Antiterrorism Awareness Month and iWATCH ARMY Implementation

Friday July 30, 2010

What is it?

The Army's antiterrorism (AT) program protects personnel, information, property, and facilities in all locations and situations against terrorism. To prepare for long-term AT success we must embed AT awareness, training, leader development, and education across the force. That level of awareness and vigilance is our most certain defense against terrorist attack.

Why is it important to the Army?

When aware of the indicators of terrorist activity and empowered to help protect our communities against terrorism, the entire Army-community acts as "sensors" and becomes an extension of our overall protection. The information reported by members of the Army community may reveal a piece of a puzzle which leads authorities to thwart a terrorist plot.

What is the Army doing?

Two of the Army's most significant AT initiatives for 2010 include an AT Awareness Month in August 2010 and implementation of iWATCH ARMY effective Aug. 1, 2010. The purpose of AT Awareness Month is to instill Army-wide heightened awareness and vigilance to prevent and protect Army critical resources from acts of terrorism.

iWATCH ARMY is a nation-wide modern version of the neighborhood watch program focused on the threat of terrorist activity. iWATCH ARMY is designed to heighten public awareness to the indicators of terrorist activity and encourage reporting of suspicious behavior or activity to Military Police or local law enforcement agencies for investigation.

In support of these initiatives, the Department of the Army's Office of the Provost Marshal General (OPMG) developed products and tools to support the field. These products are available on the OPMG Army Antiterrorism Enterprise Portal (ATEP) on AKO Web site and select products were distributed down to the installation, stand-alone facility, and unit levels.

What continued efforts does the Army have planned for the future?

The OPMG (AT Branch) will establish an AT information booth in the Pentagon from Aug. 2-4, 2010, as part of AT Awareness Month. Other efforts include:

- Distribution of additional iWATCH ARMY awareness products
- Production of a new iWATCH ARMY public service announcement
- Creation of a new iWATCH ARMY website
- Publication of an Antiterrorism Field Manual (FM 3-07.2)
- Implementation of a revised terrorist threat reporting system -- "eGuardian"
- Publication of the Unit Antiterrorism Officer Handbook


Requires site registration OPMG Army ATEP Web site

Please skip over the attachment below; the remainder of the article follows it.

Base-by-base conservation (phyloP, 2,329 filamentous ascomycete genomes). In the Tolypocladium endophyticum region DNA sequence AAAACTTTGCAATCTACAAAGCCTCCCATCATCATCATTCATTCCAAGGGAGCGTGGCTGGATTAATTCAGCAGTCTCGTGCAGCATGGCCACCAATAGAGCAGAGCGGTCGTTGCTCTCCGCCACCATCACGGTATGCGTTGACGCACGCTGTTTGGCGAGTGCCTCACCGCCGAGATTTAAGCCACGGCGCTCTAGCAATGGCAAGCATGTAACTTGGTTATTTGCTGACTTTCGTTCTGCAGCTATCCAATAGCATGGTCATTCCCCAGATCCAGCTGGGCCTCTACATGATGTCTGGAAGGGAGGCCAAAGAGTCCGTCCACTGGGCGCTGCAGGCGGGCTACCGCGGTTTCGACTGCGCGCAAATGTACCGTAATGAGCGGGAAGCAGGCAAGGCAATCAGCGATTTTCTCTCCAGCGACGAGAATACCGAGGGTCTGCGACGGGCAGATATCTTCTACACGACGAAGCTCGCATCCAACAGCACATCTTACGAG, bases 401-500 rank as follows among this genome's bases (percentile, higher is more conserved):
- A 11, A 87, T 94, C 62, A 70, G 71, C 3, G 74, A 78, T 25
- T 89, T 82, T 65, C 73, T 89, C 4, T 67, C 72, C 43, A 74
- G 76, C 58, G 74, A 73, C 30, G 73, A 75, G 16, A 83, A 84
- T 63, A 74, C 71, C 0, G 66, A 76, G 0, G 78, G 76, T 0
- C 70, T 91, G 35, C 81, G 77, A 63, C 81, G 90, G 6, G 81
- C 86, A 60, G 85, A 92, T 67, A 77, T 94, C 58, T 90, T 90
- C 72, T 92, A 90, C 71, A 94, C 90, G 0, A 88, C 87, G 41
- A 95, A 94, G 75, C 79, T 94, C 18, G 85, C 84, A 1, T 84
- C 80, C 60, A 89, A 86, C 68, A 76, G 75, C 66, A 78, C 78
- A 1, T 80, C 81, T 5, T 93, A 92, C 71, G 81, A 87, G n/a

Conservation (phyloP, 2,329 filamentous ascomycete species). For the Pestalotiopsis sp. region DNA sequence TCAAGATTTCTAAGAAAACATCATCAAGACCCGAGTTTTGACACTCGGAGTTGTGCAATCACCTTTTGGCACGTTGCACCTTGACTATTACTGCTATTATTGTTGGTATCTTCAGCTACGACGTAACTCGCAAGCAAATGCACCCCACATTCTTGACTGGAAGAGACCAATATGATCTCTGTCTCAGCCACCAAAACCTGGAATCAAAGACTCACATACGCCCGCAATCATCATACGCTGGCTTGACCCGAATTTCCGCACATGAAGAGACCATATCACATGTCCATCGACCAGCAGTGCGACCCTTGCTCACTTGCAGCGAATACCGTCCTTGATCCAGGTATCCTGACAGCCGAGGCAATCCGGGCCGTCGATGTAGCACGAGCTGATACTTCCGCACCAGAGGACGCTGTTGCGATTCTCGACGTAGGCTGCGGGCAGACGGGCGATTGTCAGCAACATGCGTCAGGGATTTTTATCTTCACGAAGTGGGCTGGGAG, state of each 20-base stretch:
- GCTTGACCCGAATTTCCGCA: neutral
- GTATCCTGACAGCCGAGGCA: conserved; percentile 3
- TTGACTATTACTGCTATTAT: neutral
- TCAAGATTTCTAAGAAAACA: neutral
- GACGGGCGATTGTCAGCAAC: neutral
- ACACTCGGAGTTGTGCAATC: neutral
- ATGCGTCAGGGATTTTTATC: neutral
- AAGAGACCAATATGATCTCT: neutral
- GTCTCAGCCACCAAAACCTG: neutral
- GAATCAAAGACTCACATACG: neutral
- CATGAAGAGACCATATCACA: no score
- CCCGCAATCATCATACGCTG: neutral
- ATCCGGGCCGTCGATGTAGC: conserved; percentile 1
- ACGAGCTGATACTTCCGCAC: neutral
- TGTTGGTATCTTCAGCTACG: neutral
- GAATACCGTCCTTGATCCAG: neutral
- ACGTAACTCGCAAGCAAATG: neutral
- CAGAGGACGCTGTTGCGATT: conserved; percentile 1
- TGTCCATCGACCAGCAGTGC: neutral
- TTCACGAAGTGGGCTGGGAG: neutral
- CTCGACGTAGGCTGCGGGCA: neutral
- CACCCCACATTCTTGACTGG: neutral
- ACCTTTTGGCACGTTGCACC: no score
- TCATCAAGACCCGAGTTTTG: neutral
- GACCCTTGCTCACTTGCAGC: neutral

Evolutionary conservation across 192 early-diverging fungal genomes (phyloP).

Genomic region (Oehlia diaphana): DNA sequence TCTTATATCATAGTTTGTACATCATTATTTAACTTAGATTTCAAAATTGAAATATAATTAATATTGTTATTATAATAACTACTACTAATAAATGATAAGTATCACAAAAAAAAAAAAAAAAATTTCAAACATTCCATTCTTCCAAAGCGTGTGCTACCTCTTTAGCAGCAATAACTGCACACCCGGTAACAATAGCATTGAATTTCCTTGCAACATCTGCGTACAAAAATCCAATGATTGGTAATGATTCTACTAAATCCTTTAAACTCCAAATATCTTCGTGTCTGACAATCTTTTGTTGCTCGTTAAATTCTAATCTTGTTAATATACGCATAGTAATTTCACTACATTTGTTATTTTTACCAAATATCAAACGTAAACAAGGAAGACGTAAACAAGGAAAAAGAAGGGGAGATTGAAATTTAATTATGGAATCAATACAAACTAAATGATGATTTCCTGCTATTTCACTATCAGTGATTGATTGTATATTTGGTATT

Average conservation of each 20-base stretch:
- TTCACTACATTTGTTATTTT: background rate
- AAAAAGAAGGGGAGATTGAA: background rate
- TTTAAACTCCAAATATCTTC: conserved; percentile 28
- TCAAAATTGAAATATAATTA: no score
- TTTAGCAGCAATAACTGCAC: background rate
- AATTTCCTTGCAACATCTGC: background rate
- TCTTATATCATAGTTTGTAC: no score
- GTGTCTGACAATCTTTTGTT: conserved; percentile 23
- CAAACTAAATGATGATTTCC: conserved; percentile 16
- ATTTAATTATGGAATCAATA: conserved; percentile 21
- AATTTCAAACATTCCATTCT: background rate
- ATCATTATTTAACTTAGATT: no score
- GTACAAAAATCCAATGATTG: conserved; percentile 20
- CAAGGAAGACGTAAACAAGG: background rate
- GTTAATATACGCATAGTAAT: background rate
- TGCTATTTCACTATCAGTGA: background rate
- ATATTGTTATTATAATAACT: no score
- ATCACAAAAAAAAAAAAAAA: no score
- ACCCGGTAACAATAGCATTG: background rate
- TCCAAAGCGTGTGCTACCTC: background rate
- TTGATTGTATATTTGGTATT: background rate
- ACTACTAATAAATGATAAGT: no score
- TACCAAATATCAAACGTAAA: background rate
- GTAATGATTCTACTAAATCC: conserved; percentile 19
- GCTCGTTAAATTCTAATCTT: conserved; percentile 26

STAND-TO! edition; Aug 21, 2009: Anti-Terrorism Awareness

STAND-TO! edition; May 10, 2010: iWATCH ARMY

Related articles: Be on lookout with iWATCH

iWatch promotes community awareness





Army Professional Writing







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July 2010

July 27: 57 th Anniversary of the Korean War Armistice Agreement

July 27: Army Medicine Birthday

August 2010

*Anti Terrorism Awareness Month

National Immunization Awareness Month*

Aug 26: Women's Equality Day

Aug 31: End of Operation Iraqi Freedom (OIF); Transition to Stability Operations


Senior leaders speaking about the Army Health Promotion, Risk Reduction and Suicide Prevention Report

"The dedicated effort behind this report sends a clear message to our force that we take the resiliency of our Soldiers and families very seriously. This effort is part of our culture to look closely at ourselves, and to make continuous improvements in our capability – but most importantly, to reduce the number of Soldiers we lose to suicide."

- Secretary of the Army John McHugh

"This comprehensive review exposes gaps in how we identify, engage, and mitigate high-risk behavior among our Soldiers. After nearly a decade of war we must keep pace with the expanding needs of our strained Army, and continuously identify and address the gaps that exist in our policies, programs and services."

- Chief of Staff Gen. George W. Casey Jr.

Army Health Promotion, Risk Reduction and Suicide Prevention Report


"I was involved in Scouting. And it's a great opportunity to work with people. The kids get to see the Army is not just about war fighting. They get to see the Army is huge and does a lot of things. And the correlation between the Boy Scouts and the Army is great -- a lot of the basic traits the Boy Scouts learn is basic Soldiering skills in some areas: woodsman, courtesy, respect, citizenship -- and even music."

- Sgt. 1st Class Tony Abatecola, with the Rhode Island National Guard's 88th Army Band, whose unit is supporting the 2010 Boy Scout Jamboree as the Boy Scouts of America celebrates their 100th anniversary

Soldiers mentor Scouts at 2010 National Scouts Jamboree


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Subscribe to STAND-TO! to learn about the U.S. Army initiatives.